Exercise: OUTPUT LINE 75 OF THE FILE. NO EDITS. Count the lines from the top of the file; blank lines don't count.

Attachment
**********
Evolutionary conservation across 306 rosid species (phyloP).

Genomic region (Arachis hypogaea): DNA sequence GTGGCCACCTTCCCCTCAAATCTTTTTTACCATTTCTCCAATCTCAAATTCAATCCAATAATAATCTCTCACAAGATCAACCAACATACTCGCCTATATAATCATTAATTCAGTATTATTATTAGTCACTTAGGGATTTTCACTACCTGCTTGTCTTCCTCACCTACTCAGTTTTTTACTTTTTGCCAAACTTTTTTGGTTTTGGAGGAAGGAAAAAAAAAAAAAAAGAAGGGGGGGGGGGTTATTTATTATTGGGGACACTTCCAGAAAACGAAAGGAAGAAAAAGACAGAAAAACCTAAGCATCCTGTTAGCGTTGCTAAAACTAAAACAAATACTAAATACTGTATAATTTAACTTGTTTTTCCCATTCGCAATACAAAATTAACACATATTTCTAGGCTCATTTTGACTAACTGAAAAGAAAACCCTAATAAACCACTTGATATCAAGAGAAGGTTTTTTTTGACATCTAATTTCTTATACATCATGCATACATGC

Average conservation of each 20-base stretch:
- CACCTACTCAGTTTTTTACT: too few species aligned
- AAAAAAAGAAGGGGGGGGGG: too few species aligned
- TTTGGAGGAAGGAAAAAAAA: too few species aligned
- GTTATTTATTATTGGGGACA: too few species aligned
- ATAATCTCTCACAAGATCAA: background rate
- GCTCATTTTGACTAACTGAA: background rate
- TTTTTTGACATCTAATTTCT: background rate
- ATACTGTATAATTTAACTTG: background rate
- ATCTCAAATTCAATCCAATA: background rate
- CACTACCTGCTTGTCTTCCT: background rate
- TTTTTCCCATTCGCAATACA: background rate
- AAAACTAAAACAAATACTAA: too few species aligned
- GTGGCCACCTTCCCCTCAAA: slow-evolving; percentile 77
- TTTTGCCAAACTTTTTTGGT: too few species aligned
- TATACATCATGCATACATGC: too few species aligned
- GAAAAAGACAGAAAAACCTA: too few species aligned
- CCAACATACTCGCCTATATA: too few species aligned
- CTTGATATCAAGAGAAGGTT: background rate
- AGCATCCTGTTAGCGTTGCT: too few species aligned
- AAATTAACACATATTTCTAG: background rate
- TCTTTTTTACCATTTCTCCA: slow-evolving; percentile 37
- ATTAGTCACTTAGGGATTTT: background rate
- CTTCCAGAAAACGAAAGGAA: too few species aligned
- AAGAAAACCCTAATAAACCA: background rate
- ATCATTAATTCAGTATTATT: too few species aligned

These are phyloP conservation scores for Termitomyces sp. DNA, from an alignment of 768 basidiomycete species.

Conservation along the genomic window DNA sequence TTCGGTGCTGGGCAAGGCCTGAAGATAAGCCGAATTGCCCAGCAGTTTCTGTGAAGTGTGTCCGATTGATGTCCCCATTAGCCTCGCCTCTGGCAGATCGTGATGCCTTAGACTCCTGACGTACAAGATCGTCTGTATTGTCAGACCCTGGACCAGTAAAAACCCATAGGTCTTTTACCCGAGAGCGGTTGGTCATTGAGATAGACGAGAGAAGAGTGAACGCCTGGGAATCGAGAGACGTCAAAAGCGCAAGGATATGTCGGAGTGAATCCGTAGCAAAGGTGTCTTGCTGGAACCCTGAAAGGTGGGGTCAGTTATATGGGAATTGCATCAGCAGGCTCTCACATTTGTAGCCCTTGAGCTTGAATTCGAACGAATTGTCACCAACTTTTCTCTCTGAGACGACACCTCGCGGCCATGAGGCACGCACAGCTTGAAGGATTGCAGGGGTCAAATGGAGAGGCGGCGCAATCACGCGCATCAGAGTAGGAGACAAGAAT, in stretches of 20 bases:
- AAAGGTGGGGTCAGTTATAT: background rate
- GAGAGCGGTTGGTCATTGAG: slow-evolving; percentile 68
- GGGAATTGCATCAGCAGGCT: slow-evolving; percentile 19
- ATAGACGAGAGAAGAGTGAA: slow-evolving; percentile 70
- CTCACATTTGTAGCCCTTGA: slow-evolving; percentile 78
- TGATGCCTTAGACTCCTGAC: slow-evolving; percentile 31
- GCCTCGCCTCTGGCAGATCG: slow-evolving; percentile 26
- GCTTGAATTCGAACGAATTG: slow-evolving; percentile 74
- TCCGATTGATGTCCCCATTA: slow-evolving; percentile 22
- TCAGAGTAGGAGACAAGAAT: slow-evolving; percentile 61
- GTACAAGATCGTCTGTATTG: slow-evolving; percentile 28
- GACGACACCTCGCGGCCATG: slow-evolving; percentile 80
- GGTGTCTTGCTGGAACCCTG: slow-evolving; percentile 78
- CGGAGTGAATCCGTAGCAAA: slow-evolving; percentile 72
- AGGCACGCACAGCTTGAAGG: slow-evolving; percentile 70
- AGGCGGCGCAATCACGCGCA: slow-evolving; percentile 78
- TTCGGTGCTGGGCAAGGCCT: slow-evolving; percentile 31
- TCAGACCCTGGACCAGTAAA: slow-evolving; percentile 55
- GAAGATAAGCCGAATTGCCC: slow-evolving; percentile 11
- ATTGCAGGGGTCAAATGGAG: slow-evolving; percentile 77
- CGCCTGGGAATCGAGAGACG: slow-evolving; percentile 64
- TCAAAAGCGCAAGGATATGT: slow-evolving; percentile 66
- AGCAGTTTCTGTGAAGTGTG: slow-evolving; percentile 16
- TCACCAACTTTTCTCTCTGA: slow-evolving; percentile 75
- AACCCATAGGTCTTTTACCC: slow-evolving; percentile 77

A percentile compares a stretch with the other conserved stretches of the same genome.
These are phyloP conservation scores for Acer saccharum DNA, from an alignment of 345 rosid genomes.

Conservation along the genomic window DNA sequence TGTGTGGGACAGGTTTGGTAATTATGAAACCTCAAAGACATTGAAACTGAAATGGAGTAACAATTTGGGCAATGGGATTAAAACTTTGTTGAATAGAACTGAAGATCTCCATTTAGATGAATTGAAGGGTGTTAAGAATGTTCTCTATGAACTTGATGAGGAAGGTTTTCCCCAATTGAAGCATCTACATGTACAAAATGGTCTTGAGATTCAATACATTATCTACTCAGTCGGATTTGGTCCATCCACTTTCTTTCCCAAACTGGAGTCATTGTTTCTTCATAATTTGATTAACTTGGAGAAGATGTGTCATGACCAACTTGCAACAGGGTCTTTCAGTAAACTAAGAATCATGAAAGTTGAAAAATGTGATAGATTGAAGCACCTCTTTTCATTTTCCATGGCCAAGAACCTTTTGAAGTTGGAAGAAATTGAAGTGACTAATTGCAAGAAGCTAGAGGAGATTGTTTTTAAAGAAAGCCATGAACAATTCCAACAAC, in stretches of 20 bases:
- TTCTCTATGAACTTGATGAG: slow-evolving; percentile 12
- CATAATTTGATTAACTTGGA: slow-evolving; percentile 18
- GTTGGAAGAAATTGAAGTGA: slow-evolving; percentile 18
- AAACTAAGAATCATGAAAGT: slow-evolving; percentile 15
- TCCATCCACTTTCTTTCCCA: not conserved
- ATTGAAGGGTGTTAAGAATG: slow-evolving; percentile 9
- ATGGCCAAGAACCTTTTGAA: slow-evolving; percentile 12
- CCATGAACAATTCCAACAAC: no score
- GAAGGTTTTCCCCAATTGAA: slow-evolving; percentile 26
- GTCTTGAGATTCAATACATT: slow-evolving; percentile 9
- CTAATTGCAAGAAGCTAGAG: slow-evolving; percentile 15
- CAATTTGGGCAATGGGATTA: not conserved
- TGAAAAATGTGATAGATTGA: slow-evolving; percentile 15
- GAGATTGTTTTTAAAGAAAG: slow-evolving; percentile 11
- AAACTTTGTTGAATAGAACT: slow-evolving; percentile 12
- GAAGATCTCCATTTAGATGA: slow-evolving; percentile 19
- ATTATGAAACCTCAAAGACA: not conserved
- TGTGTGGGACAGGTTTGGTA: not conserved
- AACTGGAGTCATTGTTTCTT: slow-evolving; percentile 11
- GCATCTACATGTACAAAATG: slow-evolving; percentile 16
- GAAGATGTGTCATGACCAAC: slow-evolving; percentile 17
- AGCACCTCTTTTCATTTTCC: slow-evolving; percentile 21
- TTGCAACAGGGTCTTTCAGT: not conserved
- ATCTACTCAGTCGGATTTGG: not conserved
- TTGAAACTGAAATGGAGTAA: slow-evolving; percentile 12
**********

- ATTATGAAACCTCAAAGACA: not conserved